Intense feelings of moral injury can contribute to the development of mental health challenges, and the accumulating effect of moral injuries over time can have long-lasting effects on one’s sense of self.

Nurse Leaders Should Start the Conversation

Nurse leaders may not be able to address all aspects of moral injury, but there are actions they can take to engage their teams in working on local solutions.

The first step is to introduce or review the concept of moral injury with their teams so that it can become a lens through which individuals think about their own experiences. This conversation could start as part of a huddle but also think about if there are other forums for discussion as well. For example, is there an ethicist affiliated with the organization who could facilitate a discussion?

More informal peer groups can also be a venue for “soul repair” as team members forge connections with each other by sharing stories and reflections on situations where they experienced moral injury.

It’s important to also frame the issue in a positive light. While a focus on moral injury sheds light on the nature and contours of the problem, the goal is to move from an analysis of the current state to a vision of the desired future state. Thus, the conversation should also be about what joy could look like in the work environment.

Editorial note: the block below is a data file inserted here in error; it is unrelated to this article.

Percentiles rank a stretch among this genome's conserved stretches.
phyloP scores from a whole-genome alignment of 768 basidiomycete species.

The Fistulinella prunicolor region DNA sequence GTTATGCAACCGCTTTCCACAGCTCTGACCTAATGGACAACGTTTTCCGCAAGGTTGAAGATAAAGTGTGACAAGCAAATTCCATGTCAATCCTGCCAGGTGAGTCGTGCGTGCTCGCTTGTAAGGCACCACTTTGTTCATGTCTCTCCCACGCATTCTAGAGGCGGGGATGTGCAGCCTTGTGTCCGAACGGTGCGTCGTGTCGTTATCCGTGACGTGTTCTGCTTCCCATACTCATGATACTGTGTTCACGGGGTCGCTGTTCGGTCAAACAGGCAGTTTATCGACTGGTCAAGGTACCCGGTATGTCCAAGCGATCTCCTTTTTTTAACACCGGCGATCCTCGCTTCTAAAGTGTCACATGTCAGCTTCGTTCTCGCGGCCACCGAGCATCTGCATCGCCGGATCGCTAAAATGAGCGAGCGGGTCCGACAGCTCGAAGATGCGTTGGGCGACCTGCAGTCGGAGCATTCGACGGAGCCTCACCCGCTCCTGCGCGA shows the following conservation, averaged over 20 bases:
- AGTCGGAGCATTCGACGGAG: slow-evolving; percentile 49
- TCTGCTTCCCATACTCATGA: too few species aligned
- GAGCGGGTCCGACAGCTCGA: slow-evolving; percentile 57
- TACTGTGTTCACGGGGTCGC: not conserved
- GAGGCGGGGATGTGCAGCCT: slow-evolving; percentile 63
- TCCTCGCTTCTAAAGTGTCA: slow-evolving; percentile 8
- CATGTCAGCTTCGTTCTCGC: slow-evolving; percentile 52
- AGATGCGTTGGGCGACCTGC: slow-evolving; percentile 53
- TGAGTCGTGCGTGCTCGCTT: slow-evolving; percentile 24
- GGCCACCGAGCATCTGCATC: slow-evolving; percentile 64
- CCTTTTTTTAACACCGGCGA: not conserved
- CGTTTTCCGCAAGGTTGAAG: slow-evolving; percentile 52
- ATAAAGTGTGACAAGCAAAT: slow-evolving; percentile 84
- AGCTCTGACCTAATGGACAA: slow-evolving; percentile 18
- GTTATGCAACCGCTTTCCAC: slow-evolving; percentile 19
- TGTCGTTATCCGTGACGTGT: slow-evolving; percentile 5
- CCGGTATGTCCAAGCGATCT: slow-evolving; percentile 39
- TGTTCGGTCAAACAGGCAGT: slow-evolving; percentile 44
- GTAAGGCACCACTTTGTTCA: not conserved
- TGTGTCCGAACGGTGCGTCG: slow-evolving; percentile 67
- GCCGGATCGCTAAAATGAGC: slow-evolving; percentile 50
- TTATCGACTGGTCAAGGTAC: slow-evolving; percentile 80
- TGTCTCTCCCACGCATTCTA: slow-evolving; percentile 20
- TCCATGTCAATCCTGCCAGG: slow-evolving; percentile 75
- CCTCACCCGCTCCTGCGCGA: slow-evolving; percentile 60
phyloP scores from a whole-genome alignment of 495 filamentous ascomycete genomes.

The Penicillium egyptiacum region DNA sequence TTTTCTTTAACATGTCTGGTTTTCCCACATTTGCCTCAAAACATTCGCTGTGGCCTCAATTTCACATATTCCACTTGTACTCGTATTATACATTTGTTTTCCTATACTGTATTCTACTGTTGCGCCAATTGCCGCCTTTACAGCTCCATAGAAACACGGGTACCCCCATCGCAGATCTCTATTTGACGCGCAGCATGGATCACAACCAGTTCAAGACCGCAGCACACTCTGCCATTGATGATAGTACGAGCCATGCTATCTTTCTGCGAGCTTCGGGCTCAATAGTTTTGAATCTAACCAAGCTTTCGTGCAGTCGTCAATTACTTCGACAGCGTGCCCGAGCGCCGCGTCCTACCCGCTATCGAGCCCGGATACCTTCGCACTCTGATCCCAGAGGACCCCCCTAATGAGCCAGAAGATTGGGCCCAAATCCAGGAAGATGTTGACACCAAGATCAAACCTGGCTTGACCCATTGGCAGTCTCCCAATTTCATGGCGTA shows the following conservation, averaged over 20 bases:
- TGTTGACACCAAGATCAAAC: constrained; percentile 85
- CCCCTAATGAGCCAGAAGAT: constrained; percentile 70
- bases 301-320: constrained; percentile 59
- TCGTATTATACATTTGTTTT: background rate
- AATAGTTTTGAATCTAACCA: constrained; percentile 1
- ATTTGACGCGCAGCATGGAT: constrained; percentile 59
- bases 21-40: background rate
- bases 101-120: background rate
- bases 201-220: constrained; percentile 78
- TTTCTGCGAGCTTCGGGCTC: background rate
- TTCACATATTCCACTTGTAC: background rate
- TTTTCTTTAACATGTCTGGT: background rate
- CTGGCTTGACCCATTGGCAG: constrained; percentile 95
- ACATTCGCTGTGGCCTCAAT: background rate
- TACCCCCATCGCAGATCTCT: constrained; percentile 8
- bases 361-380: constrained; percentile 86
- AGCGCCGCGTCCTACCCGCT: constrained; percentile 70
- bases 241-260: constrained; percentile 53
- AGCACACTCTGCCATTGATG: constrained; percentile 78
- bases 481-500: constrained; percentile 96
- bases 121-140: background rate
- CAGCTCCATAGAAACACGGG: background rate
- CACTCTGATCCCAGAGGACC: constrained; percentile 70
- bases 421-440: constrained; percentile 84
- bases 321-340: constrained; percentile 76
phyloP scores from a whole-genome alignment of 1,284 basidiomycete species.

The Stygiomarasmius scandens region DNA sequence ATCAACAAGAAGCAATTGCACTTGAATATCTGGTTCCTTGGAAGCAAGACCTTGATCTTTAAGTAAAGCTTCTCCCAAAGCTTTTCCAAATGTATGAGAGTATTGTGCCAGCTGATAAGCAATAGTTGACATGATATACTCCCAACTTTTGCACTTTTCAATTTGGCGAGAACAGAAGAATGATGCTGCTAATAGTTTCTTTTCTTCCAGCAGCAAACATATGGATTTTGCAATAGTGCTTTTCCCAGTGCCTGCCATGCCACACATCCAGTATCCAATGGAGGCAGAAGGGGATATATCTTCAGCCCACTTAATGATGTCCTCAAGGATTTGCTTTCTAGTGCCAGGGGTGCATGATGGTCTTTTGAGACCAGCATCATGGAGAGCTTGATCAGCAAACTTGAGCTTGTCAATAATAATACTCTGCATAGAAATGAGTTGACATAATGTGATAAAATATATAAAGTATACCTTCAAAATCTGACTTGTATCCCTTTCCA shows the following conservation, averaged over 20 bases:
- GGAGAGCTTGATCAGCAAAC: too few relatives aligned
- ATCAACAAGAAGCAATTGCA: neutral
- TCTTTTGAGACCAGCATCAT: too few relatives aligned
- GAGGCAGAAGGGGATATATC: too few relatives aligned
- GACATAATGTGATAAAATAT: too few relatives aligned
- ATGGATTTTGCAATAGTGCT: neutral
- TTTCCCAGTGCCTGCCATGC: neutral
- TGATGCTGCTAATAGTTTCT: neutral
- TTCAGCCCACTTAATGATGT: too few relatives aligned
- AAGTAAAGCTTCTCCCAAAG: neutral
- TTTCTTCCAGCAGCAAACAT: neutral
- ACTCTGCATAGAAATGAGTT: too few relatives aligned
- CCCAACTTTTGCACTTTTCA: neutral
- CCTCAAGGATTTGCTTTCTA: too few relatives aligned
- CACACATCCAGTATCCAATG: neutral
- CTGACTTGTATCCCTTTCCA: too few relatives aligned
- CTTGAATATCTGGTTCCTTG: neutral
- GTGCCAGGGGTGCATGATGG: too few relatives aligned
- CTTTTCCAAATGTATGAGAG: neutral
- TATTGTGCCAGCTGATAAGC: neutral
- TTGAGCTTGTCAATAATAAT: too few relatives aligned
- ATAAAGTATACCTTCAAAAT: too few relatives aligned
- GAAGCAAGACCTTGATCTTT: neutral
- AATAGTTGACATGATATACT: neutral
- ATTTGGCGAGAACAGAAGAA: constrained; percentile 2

If moral injury is characterized by a sense of disconnection from one’s calling, then joy is, in part, a deep sense of connection to a calling; it’s when, at the end of the day, you feel a sense of fulfillment in being a nurse. What will it take to get there?

Once the team is thinking and talking about moral injury, everyone can work together to take action. If moral injury happens when a clinician feels that patients are not receiving high-quality care, then a question to pose to the team is, “What gets in the way of you or your team providing high-quality care?” Answers to this question that have to do with poorly designed workflows, problems with team communication, inefficient use of time or resources, etc., are candidates for the design, testing, and implementation of a change in practice.

Learn more about moral injury.

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About the Author:

Susan Duhig, PhD, MA
Susan Duhig, PhD, MA, is a writer who helps healthcare organizations improve care quality and patient experience by creating educational materials and communications campaigns that speak to and engage healthcare leaders, clinicians, patients and the public. Most recently, she has worked as a clinical communications consultant and director for Ascension, a nonprofit health system where she has lent communications expertise to efforts to reduce sepsis mortality; improve cross-continuum care for chronic respiratory diseases; and enhance patient, family and care team experience, among many others.